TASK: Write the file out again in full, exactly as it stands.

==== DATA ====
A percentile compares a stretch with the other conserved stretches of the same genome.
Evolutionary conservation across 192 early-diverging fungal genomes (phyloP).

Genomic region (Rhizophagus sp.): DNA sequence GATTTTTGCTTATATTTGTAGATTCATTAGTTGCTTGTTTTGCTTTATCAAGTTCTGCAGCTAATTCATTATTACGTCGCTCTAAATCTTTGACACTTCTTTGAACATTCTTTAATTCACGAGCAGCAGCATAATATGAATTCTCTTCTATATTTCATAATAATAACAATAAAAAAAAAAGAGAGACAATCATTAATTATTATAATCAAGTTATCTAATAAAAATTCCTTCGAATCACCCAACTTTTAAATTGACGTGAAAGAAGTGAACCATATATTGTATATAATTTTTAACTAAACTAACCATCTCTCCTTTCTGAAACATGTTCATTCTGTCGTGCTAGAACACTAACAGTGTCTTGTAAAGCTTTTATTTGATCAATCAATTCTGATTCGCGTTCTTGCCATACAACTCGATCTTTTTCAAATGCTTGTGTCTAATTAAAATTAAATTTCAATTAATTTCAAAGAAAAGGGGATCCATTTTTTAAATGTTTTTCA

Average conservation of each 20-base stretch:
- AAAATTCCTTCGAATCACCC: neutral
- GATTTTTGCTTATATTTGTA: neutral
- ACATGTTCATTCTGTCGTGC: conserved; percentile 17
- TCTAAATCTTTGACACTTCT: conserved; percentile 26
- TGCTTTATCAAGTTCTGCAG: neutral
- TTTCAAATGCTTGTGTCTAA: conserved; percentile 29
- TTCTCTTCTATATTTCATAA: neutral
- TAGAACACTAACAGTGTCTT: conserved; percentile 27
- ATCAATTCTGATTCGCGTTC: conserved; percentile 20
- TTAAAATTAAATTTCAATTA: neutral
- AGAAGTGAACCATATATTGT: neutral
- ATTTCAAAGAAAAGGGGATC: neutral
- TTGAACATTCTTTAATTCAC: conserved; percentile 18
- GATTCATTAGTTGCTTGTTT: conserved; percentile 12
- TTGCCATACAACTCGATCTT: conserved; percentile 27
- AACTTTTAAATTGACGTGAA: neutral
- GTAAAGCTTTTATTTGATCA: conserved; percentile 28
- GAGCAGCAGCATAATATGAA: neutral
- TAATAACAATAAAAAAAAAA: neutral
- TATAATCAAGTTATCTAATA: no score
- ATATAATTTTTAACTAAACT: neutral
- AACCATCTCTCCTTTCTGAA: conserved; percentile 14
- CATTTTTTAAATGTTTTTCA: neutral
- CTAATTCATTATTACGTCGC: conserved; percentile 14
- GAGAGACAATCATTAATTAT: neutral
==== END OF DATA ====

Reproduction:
A percentile compares a stretch with the other conserved stretches of the same genome.
Evolutionary conservation across 192 early-diverging fungal genomes (phyloP).

Genomic region (Rhizophagus sp.): DNA sequence GATTTTTGCTTATATTTGTAGATTCATTAGTTGCTTGTTTTGCTTTATCAAGTTCTGCAGCTAATTCATTATTACGTCGCTCTAAATCTTTGACACTTCTTTGAACATTCTTTAATTCACGAGCAGCAGCATAATATGAATTCTCTTCTATATTTCATAATAATAACAATAAAAAAAAAAGAGAGACAATCATTAATTATTATAATCAAGTTATCTAATAAAAATTCCTTCGAATCACCCAACTTTTAAATTGACGTGAAAGAAGTGAACCATATATTGTATATAATTTTTAACTAAACTAACCATCTCTCCTTTCTGAAACATGTTCATTCTGTCGTGCTAGAACACTAACAGTGTCTTGTAAAGCTTTTATTTGATCAATCAATTCTGATTCGCGTTCTTGCCATACAACTCGATCTTTTTCAAATGCTTGTGTCTAATTAAAATTAAATTTCAATTAATTTCAAAGAAAAGGGGATCCATTTTTTAAATGTTTTTCA

Average conservation of each 20-base stretch:
- AAAATTCCTTCGAATCACCC: neutral
- GATTTTTGCTTATATTTGTA: neutral
- ACATGTTCATTCTGTCGTGC: conserved; percentile 17
- TCTAAATCTTTGACACTTCT: conserved; percentile 26
- TGCTTTATCAAGTTCTGCAG: neutral
- TTTCAAATGCTTGTGTCTAA: conserved; percentile 29
- TTCTCTTCTATATTTCATAA: neutral
- TAGAACACTAACAGTGTCTT: conserved; percentile 27
- ATCAATTCTGATTCGCGTTC: conserved; percentile 20
- TTAAAATTAAATTTCAATTA: neutral
- AGAAGTGAACCATATATTGT: neutral
- ATTTCAAAGAAAAGGGGATC: neutral
- TTGAACATTCTTTAATTCAC: conserved; percentile 18
- GATTCATTAGTTGCTTGTTT: conserved; percentile 12
- TTGCCATACAACTCGATCTT: conserved; percentile 27
- AACTTTTAAATTGACGTGAA: neutral
- GTAAAGCTTTTATTTGATCA: conserved; percentile 28
- GAGCAGCAGCATAATATGAA: neutral
- TAATAACAATAAAAAAAAAA: neutral
- TATAATCAAGTTATCTAATA: no score
- ATATAATTTTTAACTAAACT: neutral
- AACCATCTCTCCTTTCTGAA: conserved; percentile 14
- CATTTTTTAAATGTTTTTCA: neutral
- CTAATTCATTATTACGTCGC: conserved; percentile 14
- GAGAGACAATCATTAATTAT: neutral